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The GNOME Desktop project (fwd)

here's an alternative for all those who like the idea of KDE, but don't like
the fact that it's based on a non-free GUI toolkit.

this one's based on the Gimp's GTK, which *is* free.


---------- Forwarded message ----------

>From: Miguel de Icaza <miguel@nuclecu.unam.mx>
>Newsgroups: comp.os.linux.announce
>Subject: The GNOME Desktop project
>Date: Sun, 17 Aug 1997 13:43:42 GMT
>Organization: none
>Lines: 103
>Approved: linux-announce@news.ornl.gov (Lars Wirzenius)
>Message-ID: <pycola.871825423.21868@liw.clinet.fi>

		       The GNOME Desktop project
   	        (GNU Network Object Model Environment)

* Goals

We want to develop a free and complete set of user friendly
applications and desktop tools, similar to CDE and KDE but based
entirely on free software:

	- We want the applications to have a common look and feel, and
	  to share as many visual elements and UI concepts as possible.

	- We want to use the GTK toolkit as our toolkit for writing
	  the applications.  

	  The GTK toolkit (http://www.cs.umn.edu/~amundson/gtk and
	  http://levien.com/~slow/gtk/) is the toolkit written by
	  Peter Mattis, Spencer Kimball, Josh MacDonald, for the GNU
	  Image Manipulation Program (GIMP) project
	- We want to encourage people to contribute code and to test
	  the code, so that the software will compile out of the box
	  by using GNU's tools for automatic source configuration.

	- We plan to export the GTK API through a procedural database
	  (which will in fact be an object database) to allow easy
	  integration with scripting languages and modules written in
	  other languages.

        - We plan to use GTK/Scheme bindings for coding small
	  utilities and applications.  When these bindings are more
	  mature, it should be possible to write complete applications
	  in Scheme.	

* Some common questions regarding the project

Why don't you just use/contribute to KDE?

    KDE is a nice project; they have good hackers working on it and
    they have done a very good job.  Unfortunately, they selected the
    non-free Qt toolkit as the foundation for the project, which poses
    legal problems for those desiring to redistribute the software.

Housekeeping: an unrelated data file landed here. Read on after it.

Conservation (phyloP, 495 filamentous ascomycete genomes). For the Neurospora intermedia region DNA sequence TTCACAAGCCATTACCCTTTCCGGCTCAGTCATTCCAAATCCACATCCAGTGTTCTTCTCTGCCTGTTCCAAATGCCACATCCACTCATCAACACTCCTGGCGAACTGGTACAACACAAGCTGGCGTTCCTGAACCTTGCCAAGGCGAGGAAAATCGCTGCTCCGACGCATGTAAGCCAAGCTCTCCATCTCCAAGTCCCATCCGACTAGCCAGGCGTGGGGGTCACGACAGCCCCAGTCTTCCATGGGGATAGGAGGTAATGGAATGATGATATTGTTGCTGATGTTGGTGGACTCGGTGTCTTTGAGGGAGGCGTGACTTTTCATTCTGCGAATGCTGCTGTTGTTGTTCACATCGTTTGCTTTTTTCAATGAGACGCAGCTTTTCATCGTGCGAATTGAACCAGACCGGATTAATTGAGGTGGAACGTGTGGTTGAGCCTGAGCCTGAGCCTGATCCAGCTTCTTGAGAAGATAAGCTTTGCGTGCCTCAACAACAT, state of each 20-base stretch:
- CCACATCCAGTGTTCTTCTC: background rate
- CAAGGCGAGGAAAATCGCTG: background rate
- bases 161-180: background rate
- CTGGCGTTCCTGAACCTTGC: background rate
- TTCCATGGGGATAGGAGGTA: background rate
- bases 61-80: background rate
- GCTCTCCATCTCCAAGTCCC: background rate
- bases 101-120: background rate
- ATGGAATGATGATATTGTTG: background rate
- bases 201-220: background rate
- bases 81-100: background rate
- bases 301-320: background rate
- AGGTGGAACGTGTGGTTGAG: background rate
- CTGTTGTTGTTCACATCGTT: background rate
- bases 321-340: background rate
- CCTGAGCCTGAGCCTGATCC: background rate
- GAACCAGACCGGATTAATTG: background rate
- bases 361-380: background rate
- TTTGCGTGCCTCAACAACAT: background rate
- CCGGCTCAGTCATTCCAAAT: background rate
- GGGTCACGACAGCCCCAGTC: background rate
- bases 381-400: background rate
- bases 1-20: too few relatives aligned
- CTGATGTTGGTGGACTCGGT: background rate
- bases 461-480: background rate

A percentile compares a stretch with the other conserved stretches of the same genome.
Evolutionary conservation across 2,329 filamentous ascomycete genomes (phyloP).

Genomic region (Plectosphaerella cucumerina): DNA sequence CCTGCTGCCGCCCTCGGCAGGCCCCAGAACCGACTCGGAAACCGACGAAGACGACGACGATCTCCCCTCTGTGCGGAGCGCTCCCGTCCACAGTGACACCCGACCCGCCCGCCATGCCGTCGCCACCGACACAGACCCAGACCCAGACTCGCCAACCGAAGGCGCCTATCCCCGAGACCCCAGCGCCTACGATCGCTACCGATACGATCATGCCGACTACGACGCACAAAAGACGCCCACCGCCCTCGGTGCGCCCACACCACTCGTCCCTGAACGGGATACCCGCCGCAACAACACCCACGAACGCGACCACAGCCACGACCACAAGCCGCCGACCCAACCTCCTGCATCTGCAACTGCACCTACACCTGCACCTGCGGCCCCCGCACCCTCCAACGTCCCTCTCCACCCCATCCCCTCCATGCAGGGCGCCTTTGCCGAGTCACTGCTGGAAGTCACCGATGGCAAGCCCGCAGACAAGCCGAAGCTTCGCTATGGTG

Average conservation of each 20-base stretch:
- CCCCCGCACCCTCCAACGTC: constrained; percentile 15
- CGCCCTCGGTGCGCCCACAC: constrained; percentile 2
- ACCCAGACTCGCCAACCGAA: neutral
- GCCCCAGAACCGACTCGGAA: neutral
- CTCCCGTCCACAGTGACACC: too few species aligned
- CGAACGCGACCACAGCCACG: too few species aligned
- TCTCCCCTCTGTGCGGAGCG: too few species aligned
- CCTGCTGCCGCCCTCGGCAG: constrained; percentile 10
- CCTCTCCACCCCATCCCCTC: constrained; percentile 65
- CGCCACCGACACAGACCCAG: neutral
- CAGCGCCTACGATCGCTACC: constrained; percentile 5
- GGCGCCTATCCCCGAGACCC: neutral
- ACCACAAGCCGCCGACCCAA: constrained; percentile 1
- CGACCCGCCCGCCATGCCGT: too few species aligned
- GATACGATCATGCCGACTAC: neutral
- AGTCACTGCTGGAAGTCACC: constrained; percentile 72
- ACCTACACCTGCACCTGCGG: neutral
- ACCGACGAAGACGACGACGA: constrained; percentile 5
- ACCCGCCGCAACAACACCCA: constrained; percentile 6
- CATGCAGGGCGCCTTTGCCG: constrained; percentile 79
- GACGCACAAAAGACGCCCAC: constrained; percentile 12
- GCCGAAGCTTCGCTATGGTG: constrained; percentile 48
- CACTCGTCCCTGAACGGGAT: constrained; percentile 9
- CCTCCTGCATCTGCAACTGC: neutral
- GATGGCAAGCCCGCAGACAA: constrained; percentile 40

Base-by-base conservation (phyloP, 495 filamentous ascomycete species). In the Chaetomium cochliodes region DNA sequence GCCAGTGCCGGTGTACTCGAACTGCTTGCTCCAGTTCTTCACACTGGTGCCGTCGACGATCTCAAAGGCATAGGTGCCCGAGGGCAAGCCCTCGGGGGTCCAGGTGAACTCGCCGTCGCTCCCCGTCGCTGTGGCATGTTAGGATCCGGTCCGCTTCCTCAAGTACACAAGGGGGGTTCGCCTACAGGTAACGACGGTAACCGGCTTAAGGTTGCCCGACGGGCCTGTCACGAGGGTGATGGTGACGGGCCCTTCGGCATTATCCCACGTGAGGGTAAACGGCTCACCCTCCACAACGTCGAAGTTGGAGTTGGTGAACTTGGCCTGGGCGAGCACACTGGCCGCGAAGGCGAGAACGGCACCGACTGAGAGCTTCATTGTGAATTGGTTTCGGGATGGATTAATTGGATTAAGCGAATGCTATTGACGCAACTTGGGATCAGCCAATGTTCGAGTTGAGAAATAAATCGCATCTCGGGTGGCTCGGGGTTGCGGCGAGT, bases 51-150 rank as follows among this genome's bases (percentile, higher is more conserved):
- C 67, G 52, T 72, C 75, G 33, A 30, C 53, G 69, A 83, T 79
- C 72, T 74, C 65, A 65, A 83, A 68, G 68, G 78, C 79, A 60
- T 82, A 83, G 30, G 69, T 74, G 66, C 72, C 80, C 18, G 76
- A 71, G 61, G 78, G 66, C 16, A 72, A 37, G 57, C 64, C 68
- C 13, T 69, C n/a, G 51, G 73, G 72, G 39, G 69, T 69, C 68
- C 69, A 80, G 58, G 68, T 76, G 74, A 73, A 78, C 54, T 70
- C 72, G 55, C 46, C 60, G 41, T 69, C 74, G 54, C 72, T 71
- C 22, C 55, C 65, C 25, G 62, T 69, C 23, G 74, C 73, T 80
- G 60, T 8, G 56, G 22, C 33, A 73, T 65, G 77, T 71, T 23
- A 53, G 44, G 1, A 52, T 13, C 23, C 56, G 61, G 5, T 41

Why not write a free Qt replacement instead?

    The KDE project -in its current form- has about 89,000 lines of
    code, on the other hand, the source code for the Qt library has
    about 91,000 lines.

    Qt also forces the programmer to write his code in C++ or Python.
    Gtk can be used in C, Scheme, Python, C++, Objective-C and Perl. 

    Also, we believe that KDE has some design problems (they have lots
    of good ideas though) that we plan to fix.

Under what license does the GNOME fall?

    As most GNU software, GNOME application code will be released
    under the GNU GPL.  GNOME specific libraries will be released
    under the terms of the GNU LGPL.

Will you rewrite everything from scratch?

    No.  We will try to reuse the existing code for GNU programs as
    much as possible, while adhering to the guidelines of the project.
    Putting nice and consistent user interfaces over all-time
    favorites will be one of the projects.

    We plan on reusing code from KDE as well.

* Joining the GNOME mailing list:

We have created a mailing list for people interested in discussing
the development of this project.  To subscribe, use this command:

   echo 'subscribe gnome' | mail majordomo@nuclecu.unam.mx

TO UNSUBSCRIBE FROM THIS MAILING LIST: e-mail the word "unsubscribe" to
debian-user-request@lists.debian.org . 
Trouble?  e-mail to templin@bucknell.edu .

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